Written by: Leigh Perkins // Dec 17, 2019
Last updated: Dec 17, 2019
It’s beginning to look a lot like GRE test-prep season. With a long, luxurious holiday break of two weeks or more coming on quickly, you finally have time to get serious about studying for the Graduate Record Examination – your entrance exam for graduate school. In just a few hours a day, you can really get the GRE ball rolling: identifying your weak spots, familiarizing yourself with the question types, and registering for a quality test-prep course. So, if you’re thinking about taking on GRE test prep during winter break, take our useful advice first, and then get set to ace that exam.
Get Acquainted with the GRE
If this is your first time taking the GRE, you should get to know the test and its structure. The general test takes about three hours and 45 minutes and is most often taken on a computer at a testing site, although paper tests are still offered. On the computer exam, you can tag questions to return to them, or skip them, and you can edit any questions within the section. You will have use of an on-screen calculator for the math section.
Unlike standardized tests you took in high school with only a few test dates each year, the computer-delivered GRE is offered year-round. The paper-delivered test is offered up to three times a year in limited areas. You can take the general test once every 21 days, up to five times in any 12-month period. The cost of the exam is $205.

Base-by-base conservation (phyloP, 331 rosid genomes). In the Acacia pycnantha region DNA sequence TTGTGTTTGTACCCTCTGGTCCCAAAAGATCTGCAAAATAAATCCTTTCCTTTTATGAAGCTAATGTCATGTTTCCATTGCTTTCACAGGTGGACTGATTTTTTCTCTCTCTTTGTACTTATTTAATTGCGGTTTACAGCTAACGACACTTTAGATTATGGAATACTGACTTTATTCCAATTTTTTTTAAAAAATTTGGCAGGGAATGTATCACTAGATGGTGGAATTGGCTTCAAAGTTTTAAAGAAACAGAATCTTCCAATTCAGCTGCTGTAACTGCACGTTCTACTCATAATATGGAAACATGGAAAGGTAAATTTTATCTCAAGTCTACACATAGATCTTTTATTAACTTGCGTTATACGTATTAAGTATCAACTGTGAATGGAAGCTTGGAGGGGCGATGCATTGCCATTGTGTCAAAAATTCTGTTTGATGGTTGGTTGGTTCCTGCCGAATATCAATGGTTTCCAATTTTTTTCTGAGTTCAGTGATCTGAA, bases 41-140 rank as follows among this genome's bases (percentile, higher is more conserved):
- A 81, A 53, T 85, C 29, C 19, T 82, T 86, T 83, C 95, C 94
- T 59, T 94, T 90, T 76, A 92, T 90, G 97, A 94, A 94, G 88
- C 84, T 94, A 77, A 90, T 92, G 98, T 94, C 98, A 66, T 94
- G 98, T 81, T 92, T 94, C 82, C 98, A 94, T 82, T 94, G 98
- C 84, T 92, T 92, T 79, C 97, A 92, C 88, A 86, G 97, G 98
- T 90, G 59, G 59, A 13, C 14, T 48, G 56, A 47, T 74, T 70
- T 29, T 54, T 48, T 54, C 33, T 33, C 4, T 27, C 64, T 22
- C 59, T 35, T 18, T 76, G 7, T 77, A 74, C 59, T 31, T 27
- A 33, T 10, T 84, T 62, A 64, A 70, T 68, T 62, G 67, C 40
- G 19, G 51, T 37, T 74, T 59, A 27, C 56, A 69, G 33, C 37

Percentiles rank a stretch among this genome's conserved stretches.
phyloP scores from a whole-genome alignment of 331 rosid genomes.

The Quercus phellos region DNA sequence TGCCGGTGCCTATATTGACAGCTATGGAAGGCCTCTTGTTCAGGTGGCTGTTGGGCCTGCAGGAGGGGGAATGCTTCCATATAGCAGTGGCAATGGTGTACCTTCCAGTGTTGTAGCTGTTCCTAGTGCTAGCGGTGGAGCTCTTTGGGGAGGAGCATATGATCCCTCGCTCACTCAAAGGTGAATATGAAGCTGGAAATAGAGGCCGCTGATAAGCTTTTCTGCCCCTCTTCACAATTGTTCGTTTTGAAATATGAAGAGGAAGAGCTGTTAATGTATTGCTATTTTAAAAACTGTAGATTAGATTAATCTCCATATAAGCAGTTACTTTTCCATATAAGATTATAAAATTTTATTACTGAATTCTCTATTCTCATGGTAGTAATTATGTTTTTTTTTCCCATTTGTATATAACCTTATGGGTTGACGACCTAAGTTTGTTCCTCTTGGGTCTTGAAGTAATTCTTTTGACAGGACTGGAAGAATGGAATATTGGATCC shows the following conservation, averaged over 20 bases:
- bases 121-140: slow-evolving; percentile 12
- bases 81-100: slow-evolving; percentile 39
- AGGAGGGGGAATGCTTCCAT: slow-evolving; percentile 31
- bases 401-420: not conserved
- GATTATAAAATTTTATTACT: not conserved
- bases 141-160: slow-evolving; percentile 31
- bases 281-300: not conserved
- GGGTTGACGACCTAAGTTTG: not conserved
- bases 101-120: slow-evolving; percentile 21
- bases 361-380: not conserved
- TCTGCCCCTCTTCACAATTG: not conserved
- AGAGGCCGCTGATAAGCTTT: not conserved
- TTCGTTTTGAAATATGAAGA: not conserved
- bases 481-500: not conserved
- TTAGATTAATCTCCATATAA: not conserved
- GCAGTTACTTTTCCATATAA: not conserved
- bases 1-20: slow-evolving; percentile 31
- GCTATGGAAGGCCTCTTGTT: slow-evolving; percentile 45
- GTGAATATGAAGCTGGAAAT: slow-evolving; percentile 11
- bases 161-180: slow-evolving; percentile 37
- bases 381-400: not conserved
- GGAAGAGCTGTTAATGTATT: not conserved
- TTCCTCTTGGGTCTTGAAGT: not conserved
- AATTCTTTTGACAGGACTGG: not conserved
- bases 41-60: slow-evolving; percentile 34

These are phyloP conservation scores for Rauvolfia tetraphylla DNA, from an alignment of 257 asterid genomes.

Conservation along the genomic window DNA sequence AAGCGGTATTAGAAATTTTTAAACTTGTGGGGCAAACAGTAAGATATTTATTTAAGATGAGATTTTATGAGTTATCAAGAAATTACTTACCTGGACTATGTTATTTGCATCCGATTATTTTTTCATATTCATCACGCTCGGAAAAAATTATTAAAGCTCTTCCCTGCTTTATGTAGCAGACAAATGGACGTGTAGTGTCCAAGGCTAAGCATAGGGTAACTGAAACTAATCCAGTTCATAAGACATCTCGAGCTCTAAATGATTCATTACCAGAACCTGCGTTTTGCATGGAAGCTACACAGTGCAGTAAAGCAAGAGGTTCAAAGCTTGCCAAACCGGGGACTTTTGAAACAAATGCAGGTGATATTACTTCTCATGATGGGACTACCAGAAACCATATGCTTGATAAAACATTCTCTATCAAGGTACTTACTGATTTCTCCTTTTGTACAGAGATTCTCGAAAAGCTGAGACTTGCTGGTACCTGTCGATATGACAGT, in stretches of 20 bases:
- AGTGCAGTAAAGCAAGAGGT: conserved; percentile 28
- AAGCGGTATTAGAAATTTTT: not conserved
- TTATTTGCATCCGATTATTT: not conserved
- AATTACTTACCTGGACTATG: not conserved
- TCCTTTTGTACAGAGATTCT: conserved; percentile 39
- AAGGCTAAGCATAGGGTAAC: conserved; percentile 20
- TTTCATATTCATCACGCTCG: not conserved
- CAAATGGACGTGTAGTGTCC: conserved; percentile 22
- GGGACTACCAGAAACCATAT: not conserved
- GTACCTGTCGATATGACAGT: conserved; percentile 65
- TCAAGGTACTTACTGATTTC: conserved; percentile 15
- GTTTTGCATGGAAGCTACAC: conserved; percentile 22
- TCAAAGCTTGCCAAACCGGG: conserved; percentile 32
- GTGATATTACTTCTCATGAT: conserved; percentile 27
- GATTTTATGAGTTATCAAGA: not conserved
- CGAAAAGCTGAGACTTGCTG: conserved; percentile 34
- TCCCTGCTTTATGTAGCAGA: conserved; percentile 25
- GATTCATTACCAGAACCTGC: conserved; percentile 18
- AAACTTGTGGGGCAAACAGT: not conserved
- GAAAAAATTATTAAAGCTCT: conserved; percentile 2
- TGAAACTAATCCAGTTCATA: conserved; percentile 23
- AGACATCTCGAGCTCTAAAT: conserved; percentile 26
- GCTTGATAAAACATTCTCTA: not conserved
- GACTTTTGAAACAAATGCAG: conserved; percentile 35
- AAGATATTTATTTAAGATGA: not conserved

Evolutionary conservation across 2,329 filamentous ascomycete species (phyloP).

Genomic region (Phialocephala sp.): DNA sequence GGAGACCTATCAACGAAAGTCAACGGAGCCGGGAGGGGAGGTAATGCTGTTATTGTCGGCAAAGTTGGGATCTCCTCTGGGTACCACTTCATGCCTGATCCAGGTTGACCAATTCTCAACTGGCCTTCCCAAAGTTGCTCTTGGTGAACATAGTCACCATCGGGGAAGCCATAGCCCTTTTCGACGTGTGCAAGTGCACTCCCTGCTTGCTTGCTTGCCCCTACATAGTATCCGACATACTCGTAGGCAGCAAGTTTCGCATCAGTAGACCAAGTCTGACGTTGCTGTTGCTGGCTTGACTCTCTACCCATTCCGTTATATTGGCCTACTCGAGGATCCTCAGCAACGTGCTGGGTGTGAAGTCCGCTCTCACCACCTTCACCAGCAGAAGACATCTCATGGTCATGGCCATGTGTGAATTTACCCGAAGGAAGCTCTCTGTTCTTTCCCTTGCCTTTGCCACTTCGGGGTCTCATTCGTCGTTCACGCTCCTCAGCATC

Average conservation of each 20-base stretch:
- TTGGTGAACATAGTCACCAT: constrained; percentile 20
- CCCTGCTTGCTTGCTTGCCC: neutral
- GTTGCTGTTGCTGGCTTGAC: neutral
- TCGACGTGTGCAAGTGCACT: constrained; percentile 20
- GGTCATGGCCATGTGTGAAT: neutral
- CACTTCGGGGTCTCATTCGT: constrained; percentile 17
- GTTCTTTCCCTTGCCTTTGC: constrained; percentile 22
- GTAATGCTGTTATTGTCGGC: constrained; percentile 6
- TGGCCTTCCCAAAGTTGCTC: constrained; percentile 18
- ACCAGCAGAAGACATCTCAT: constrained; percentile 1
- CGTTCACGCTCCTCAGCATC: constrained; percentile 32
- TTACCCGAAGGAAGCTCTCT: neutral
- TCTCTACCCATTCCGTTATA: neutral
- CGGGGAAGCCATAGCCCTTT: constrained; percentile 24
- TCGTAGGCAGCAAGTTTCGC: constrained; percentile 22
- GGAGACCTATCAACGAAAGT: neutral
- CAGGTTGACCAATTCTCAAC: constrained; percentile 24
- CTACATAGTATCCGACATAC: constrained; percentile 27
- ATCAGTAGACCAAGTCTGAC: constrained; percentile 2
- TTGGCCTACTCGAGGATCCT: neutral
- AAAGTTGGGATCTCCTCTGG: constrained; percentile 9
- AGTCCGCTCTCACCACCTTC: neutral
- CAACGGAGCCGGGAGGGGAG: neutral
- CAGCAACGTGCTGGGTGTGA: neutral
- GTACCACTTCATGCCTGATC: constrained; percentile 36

The GRE general test is divided into six sections, with a 10-minute break after the third section.
Structure of the Computer-Delivered GRE General Test
- Analytical writing: This section has two tasks, “analyze an issue” and “analyze an argument.” You have 60 minutes to complete both sections.
- Verbal reasoning: This two-section portion assesses your ability to analyze written material and the relationships between words and concepts. You have 60 minutes to complete both sections.
- Quantitative reasoning: This two-section portion evaluates your grasp of basic arithmetic, geometry, algebra, and data analysis. You have 70 minutes to complete both sections.
- Unscored and research sections: Unscored questions can appear anywhere after the analytical writing section, and research questions appear at the end of the test; both types are experimental questions for use by the test-makers and will not affect your score. You time allotment for these sections varies.
Create a Study Plan for Winter Break
Being strategic about prepping for the GRE will help you use your time more efficiently and keep you on schedule. Before you create a timeline and a plan, though, you should clarify two details.
- Priorities. Which section matters most to the graduate program you’re interested in? STEM programs weigh the quantitative over the writing section; an MFA program expects you to to be master of all the wordy parts; highly selective programs could want sky-high scores in all sections. Study accordingly.
- Practicalities. How much time can you devote to studying your weakest section? One test-prep service suggests students estimate 40 hours of study to increase their score by 5 points (240 hours for 30 points). Plan accordingly.
Cramming all your studying into a single holiday is not a recipe for success, but winter break offers a solid starting point. You can get into the rhythm of studying on your break and keep yourself in that groove when you go back to work and/or school.
Holiday Study Schedule
Most experts suggest allotting at least two to three months of regular study before taking the GRE. Here is an abbreviated routine to kick-start your test prep over winter break.
- Day 1: Set aside four hours to take a practice test as your benchmark. Study your results carefully. Worry about timed practice tests later.